AN ARTICLE by Lawrence Lichty (Outlook, Nov. 22) which originally appeared in the Wilson Quarterly takes television news to task and concludes that it is "far from a dominant source of news." The article mentions Roper data that most Americans cite television as their main source of news, but Lichty claims that people merely "think they get most of their news from TV."

Against the Roper findings, Lichty cites Simmons Market Research Data. Simmons shows, he states, that 68 percent of adults read at least part of some newspaper every day.

Lichty appears to have misused Simmons data and made some flawed deductions.

He uses a double standard when he compares newspapers with television news. For television news he uses specific newscasts; for newspapers he uses "at least part of some newspaper." In other words, he counts someone in the newspaper audience if that person has seen an astrology column, a comic strip, an advertisement or even the television listings.

Simmons' own data, moreover, contradict Lichty's contention that "fewer than one- third of adults" watch local and network evening and late news. Simmons' figures show:

Late night local news on affiliated stations, 27 percent

Evening local news on affiliated stations, 31 percent

Three network evening newscasts (net), 22 percent

A special tabulation of Simmons' data shows that the unduplicated audience of the first two categories of programs is 47 percent of adults -- and that does not include audiences of the network evening newscasts or of news on independent stations.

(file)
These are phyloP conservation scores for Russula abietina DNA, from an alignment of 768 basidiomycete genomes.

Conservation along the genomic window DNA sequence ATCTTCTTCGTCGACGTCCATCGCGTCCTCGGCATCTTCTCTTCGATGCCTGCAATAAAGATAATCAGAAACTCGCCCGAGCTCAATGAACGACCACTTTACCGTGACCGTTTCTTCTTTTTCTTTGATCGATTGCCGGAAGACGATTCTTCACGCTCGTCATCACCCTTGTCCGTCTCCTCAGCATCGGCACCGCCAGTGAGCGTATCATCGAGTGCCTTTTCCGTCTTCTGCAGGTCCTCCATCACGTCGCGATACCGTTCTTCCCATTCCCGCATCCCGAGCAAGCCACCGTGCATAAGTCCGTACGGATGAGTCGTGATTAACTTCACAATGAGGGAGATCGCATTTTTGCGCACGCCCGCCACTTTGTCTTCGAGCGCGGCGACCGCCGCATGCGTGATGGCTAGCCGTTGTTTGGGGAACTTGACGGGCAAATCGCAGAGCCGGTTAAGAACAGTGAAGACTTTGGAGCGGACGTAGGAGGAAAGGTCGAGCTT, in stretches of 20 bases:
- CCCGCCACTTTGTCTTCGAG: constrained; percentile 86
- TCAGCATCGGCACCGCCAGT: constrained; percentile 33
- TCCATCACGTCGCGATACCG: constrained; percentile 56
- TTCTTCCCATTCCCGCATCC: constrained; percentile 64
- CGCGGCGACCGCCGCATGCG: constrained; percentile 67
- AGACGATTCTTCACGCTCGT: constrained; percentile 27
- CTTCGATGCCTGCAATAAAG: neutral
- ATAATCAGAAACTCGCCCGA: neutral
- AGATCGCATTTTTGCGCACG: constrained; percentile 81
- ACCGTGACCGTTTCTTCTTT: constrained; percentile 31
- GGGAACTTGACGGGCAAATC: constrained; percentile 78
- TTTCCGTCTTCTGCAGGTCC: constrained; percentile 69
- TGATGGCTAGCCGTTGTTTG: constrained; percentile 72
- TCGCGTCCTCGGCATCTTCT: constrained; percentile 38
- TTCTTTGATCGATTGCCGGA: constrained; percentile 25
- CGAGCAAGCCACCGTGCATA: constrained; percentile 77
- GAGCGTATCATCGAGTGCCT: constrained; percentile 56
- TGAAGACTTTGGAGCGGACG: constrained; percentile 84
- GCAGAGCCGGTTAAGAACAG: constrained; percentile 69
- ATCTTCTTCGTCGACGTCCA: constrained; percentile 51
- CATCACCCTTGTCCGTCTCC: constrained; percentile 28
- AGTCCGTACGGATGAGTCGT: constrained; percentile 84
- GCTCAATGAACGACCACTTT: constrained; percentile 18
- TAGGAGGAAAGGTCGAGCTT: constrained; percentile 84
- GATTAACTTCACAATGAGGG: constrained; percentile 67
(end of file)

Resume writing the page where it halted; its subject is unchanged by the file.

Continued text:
Lichty also chides TV news because its audience is "fickle"; ". . . only 1 percent of all . . . American TV households watches CBS's Dan Rather as often as four or five nights a week . . . the notion that Rather and his rivals each command a vast, devoted nightly following seems far-fetched."

According to Nielsen data, the Rather newscast has a more loyal audience than Lichty computes. In February 1982, Nielsen reported 50 percent of all TV homes tuning in at least once, with 3.2 percent of all homes watching at least 17 of the 20 telecasts.

Even if the percentage of viewers who habitually watch a network's newscast is small, that is not a sign of failure. Viewers can and do easily switch among the three competing programs -- comparing their coverage and treatment.

The American public gets its news from a variety of sources. One Roper poll -- not commissioned by any broadcasting entity -- regularly asks adults about their use of various products and media in the past 24 hours. The latest report (August 1982) is typical and shows:

Watched news on TV, 77 percent

Read a newspaper 76, percent

Bert Briller is executive editor of the Television Information Office of the National Association of Broadcasters.

The author responds:

In my Wilson Quarterly article, the sentence which read "Fewer than one-third of all U. S. adults watch TV news, local or national, on a given day" is incorrect.

It should read, "Fewer than one-third (31 percent) of all adults view early local TV news; about 27 percent watch late evening news, and 23 percent watch one of the three major network evening news shows. Allowing for audience duplication, about 56 percent of all adults watch at least one program in one of these three categories of TV news on a given day." But, as I stated, roughly 68 percent of all adults see a daily newspaper, according to 1981 Simmons data.

Not surprisingly, my analysis drew considerable fire, accompanied by contrary audience statistics, from the TV industry. However, my essential points remain valid: (1) Americans get their news from a variety of sources; (2) newspapers, not TV, seem to remain the leading source; (3) the TV networks' evening news anchormen, e.g. CBS' Dan Rather, command a vast but fluctuating audience, with only 2 percent of U. S. adults watching Rather as often as 17 to 20 weeknights in a month.